We wanted to take a few minutes and educate our visitors about some of the challenges you could encounter during the provider enrollment process. These challenges apply whether you are a facility enrolling a new provider or a physician or nurse practitioner attempting to enroll with the insurance companies. They are also challenges experienced during the enrollment process regardless of where you are located.
Enrollment Challenge #1 :
Getting through to the Provider Enrollment Department
We have enrolled thousands of providers over the years and one of the most challenging aspects has to reside in the customer service/provider enrollment department of the insurance companies. Poor customer service is in many cases the #1 roadblock to physicians and providers attempting and succeeding with enrollment process.
Oftentimes, providers will get a completely different answer when going through the 800 number vs dealing with the local provider rep. Unfortunately, many insurance companies are doing away with their local provider reps in exchange for a team of customer service reps(often in different countries) that have little to no idea about the local market. With COVID, we have seen a dramatic falloff in terms of customer service with some payers eliminating their phone service reps entirely.
What you should do:
There is no easy way around the numerous roadblocks offered by payers and its really a matter of who will give up first and how resourceful you can be. If you are struggling reaching someone to help you, one thing that we find helpful is to reach out to colleagues to see if they have an alternative contact. We had a situation recently where a physician was denied a contract due to a panel closure, we asked him to ask some of his colleagues if they knew anyone and it just so happened that a close friend of his was neighbors with an executive at the company. What do you know, the payer a couple weeks later opened the panel for this physician.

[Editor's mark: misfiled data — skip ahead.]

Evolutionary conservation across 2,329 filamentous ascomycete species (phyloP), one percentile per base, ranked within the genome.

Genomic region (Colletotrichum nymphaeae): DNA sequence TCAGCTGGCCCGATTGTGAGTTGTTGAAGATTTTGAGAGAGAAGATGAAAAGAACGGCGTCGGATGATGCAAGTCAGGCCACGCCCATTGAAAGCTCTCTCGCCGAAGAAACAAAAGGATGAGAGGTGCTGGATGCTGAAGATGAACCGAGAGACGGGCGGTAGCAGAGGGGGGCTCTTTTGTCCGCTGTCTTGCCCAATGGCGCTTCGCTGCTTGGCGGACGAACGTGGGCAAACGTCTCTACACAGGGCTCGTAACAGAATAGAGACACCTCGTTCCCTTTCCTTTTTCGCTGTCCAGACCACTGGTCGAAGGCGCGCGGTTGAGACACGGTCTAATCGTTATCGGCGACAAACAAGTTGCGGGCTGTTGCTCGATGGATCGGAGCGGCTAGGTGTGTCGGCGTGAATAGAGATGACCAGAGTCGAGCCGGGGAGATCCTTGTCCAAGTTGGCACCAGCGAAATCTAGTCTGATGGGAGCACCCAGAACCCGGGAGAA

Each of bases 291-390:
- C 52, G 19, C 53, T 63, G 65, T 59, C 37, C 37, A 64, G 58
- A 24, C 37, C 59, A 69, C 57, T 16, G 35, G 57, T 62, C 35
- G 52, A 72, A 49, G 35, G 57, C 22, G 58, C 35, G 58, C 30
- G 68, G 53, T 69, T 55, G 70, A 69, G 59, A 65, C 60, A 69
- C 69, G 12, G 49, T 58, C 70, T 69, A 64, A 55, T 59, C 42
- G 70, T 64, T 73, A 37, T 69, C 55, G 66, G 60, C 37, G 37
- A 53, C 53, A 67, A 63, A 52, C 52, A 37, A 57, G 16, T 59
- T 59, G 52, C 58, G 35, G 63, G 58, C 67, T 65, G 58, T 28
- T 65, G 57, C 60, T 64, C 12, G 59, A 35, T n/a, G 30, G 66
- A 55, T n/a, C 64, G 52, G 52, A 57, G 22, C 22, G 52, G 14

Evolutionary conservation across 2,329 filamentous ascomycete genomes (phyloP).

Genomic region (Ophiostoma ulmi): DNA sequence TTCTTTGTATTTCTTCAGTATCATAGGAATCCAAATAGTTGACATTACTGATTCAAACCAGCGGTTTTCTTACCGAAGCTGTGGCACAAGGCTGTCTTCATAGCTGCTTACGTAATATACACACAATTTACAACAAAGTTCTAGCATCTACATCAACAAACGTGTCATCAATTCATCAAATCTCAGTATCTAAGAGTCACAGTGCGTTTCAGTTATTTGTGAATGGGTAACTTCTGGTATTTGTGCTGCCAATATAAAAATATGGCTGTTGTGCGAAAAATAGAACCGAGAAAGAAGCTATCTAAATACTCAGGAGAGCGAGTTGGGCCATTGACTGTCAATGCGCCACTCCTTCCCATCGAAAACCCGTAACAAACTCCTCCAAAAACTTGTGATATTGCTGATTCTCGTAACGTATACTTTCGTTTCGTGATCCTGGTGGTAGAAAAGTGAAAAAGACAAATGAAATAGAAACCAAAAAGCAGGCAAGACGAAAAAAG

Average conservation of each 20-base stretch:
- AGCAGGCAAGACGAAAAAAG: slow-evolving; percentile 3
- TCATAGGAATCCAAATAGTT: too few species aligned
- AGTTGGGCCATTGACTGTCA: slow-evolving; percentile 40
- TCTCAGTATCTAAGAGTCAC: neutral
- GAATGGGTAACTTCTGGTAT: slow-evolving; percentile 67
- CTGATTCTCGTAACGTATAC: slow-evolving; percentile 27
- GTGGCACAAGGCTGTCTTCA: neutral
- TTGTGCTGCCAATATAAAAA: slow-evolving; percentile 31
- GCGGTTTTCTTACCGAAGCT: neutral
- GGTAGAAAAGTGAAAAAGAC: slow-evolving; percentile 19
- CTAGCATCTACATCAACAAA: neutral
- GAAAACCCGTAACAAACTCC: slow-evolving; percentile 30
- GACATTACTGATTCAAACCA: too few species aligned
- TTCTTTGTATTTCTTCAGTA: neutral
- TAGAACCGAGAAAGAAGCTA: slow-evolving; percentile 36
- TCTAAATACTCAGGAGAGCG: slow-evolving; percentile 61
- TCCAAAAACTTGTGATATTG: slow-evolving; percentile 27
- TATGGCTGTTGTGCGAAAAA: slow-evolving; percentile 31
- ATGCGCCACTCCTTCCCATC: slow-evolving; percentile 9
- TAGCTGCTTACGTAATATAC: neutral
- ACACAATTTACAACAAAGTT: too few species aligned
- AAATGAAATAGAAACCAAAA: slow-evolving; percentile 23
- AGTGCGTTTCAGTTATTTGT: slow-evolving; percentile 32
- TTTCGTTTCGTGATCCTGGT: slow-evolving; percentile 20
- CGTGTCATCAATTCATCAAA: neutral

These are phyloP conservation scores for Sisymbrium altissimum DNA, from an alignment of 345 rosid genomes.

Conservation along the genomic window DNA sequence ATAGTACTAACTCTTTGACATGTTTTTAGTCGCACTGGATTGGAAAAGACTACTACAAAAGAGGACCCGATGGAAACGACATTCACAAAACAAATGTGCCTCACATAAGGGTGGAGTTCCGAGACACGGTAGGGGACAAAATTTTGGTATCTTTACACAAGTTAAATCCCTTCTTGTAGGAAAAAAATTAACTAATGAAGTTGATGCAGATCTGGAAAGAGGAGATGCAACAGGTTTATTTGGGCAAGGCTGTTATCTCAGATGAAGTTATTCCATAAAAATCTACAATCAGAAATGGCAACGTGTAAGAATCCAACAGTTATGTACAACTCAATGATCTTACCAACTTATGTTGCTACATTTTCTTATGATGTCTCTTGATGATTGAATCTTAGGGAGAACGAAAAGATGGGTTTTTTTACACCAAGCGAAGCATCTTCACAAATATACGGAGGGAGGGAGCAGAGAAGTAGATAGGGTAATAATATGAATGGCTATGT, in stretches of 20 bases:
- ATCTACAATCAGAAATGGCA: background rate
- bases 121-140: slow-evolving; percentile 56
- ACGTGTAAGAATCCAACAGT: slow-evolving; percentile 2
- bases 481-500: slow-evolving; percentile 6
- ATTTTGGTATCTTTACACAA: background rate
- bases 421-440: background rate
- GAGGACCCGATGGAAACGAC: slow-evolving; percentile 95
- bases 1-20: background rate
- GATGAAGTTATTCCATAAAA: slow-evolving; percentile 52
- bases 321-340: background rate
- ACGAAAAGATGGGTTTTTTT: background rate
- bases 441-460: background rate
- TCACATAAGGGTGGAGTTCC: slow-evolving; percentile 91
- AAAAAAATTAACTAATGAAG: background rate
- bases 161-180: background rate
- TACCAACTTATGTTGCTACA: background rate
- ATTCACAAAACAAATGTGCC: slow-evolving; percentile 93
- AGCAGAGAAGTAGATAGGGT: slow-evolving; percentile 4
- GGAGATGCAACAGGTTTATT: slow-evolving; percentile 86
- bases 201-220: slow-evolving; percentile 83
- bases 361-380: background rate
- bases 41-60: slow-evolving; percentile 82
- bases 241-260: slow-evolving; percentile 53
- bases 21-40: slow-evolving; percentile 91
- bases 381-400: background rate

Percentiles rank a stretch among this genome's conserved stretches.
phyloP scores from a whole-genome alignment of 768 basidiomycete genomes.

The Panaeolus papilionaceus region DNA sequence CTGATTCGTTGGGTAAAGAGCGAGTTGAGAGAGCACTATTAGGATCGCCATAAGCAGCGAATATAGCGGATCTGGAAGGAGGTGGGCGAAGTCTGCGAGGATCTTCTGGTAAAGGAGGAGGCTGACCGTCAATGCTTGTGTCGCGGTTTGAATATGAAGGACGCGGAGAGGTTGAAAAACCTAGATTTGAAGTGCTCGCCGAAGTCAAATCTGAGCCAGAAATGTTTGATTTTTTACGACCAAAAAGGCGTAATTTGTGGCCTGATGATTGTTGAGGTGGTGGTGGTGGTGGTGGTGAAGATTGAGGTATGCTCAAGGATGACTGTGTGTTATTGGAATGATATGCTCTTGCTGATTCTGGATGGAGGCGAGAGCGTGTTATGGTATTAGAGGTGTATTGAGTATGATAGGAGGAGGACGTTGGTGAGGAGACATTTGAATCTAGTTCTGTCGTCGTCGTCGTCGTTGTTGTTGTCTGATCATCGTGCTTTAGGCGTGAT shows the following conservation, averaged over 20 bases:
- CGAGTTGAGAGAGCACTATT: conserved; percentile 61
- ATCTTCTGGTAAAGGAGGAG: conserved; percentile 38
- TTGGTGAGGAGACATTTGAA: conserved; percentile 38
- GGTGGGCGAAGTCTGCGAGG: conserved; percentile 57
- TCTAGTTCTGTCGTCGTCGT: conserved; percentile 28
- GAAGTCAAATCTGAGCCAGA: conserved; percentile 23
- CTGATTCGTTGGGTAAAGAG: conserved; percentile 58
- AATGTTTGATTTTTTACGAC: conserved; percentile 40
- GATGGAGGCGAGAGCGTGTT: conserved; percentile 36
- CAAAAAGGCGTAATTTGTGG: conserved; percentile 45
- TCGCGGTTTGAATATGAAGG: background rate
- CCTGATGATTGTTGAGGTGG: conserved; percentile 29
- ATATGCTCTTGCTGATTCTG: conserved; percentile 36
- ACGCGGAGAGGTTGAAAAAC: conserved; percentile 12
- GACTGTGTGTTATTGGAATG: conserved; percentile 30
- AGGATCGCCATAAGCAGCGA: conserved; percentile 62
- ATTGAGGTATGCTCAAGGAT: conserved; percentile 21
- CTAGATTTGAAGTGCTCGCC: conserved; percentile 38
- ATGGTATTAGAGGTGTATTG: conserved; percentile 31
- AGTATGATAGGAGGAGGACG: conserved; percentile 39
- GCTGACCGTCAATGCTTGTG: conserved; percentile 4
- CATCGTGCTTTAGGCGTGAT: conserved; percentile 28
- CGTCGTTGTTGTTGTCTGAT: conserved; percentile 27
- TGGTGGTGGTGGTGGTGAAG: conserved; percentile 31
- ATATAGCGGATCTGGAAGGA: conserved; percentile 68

Enrollment Challenge #2:
Understanding the Insurance Contracting Process
In addition to the customer service issues, the next hurdle that most providers encounter during the process is in the contracting process. Many times providers will complete the enrollment/credentialing process but run into road blocks during the contracting process. Contracts are mailed or emailed to the provider with little to no explanation of exactly how they will be compensated and how it compares to market rates. Because of this, many providers sign contracts that end up paying them 10-15% less than what would be considered fair market rates. Rates are not standardized which means payers have the opportunity to pay you more or less depending on how generous they are feeling.
What you should do:
Our recommendation is that you take each contract and evaluate your top CPT codes and the proposed fee schedule based on current year Medicare. Before signing any agreement, you need to know precisely how that payer will be reimbursing you for your codes and how that compares to the current Medicare fee schedule.
ENROLLMENT CHALLENGE #3:
BEING PATIENT BUT PERSISTENT THROUGH THE CREDENTIALING PROCESS
The credentialing process can be painfully slow and incredibly frustrating. Even for our team of specialists, a day doesn’t go by where a payer is claiming they didn’t receive something or all of the sudden adding an additional 45 days onto the process for no apparent reason. Now with COVID and the resulting staffing shortages, the insurance companies have something else to blame delays on.
The timeframe for credentialing with insurance companies used to take around 60-90 days whereas now, the payers are taking almost twice that on average (120-150 days). Waiting this long can be incredibly frustrating and a real challenge to stay patient.
What you should do:
While waiting for the payers, your job is to stay persistent contacting the payers(we recommend every couple weeks) requesting an update on your status. It’s important to stay on top of this in the event they need additional information. The last thing you want is for them to reject your application because of a deficiency and make you start the entire credentialing process over.